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Growing up Healthy: Combating Childhood Obesity


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Title: Growing up Healthy: Combating Childhood Obesity

Growing up Healthy Combating Childhood Obesity
Did you know?
  • 15 of American children are overweight.
  • Overweight adolescents have a 70 chance of
    becoming overweight or obese adults.
  • Childhood obesity can lead to pediatric
    hypertension, type 2 diabetes, coronary disease,
    stress on weight bearing joints, low self esteem.
  • 60 of children 5-10 years of age have at least
    one risk factor for cardiovascular disease.

Definition of overweight
  • Weight for Height (growth charts)
  • Body Mass Index for ages 2-20
  • Weight(lbs.)/Height(in.)/Height(in.)x703
  • This number is charted on a BMI chart for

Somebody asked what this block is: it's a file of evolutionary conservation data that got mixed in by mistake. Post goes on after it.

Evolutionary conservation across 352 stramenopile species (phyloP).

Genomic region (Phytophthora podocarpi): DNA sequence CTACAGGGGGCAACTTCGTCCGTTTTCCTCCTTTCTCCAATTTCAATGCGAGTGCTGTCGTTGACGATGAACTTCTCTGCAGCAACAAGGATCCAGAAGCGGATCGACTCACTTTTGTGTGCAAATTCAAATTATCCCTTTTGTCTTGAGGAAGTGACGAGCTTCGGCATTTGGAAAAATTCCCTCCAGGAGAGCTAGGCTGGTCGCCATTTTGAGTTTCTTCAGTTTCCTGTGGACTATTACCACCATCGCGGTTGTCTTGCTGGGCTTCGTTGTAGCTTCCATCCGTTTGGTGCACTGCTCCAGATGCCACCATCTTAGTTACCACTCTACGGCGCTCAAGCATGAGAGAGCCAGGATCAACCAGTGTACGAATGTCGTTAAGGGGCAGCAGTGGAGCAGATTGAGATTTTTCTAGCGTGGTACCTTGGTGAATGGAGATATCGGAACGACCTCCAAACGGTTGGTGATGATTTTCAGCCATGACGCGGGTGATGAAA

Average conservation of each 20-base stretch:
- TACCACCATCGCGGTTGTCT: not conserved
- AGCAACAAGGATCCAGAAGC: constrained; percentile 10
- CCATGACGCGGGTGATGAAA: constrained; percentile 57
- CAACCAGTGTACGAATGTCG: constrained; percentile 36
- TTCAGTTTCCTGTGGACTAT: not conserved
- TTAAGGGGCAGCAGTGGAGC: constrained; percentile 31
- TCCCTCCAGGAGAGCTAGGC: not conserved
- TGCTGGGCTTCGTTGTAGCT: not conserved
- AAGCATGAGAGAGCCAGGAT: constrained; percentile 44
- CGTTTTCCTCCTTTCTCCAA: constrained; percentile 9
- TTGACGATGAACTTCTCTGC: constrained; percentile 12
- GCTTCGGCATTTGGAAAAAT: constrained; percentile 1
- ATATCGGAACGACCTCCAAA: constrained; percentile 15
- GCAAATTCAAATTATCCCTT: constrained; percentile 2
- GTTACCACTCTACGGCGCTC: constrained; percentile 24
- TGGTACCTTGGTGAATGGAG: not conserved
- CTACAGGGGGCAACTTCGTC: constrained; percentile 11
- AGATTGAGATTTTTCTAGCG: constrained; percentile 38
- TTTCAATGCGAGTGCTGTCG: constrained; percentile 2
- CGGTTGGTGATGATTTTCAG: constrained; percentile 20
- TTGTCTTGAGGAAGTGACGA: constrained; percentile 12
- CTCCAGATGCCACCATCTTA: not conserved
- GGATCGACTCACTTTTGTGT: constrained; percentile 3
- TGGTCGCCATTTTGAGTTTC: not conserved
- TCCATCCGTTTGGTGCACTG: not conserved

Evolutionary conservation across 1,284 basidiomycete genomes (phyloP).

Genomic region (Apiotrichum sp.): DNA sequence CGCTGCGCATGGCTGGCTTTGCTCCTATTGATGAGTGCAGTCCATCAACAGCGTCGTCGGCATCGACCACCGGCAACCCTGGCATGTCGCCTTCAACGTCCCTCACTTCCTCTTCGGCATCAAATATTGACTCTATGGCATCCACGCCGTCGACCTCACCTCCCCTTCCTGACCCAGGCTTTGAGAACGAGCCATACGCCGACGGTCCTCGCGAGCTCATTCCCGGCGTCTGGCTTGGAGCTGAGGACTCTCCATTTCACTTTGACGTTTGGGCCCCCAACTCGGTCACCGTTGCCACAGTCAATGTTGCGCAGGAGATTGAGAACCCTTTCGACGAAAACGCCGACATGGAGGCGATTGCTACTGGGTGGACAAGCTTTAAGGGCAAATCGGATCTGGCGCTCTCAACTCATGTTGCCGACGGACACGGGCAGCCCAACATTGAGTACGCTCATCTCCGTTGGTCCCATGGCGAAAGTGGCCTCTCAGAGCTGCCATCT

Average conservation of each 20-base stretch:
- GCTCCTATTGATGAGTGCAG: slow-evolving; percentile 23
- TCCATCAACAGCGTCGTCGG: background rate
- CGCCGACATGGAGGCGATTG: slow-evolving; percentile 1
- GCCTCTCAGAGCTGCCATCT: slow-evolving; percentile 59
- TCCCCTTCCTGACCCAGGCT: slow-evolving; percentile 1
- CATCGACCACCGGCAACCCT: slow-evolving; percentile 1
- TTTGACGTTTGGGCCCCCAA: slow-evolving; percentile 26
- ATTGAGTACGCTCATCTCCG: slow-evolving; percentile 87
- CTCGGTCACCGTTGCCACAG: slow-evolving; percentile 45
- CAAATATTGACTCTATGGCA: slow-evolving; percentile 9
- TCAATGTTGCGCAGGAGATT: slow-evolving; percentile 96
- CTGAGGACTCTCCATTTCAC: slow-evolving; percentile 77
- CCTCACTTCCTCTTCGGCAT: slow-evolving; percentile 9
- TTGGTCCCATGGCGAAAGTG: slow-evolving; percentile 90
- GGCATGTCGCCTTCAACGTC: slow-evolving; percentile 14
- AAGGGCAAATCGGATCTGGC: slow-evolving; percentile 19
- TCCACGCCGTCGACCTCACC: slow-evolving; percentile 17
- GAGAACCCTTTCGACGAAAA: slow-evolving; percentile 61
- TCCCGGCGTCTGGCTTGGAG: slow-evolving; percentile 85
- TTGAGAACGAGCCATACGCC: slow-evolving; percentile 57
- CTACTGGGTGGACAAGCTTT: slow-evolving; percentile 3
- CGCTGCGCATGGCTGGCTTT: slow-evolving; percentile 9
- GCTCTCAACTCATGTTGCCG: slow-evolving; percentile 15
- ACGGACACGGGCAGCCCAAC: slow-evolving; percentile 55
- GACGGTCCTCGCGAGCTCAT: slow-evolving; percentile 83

• 95th percentile or greater is overweight
  • 85th-95th percentile is at risk for overweight
  • 5th 85th percentile is normal weight
  • 5th percentile or less is underweight
  • BMI chart available at

Call for Action
  • If child has a high BMI
  • Dont single them out
  • The main goal is to grow into their weight
  • If weight loss is necessary, slow, gradual weight
    loss is desired.
  • No fad diets!

  • While genetics is a strong underlying factor, it
    is still just one factor.
  • A variety of unhealthy behaviors overrides
    genetic tendencies.
  • While genetics can provide a slow metabolism,
    exercise can help to overcome that.

Unhealthy Behaviors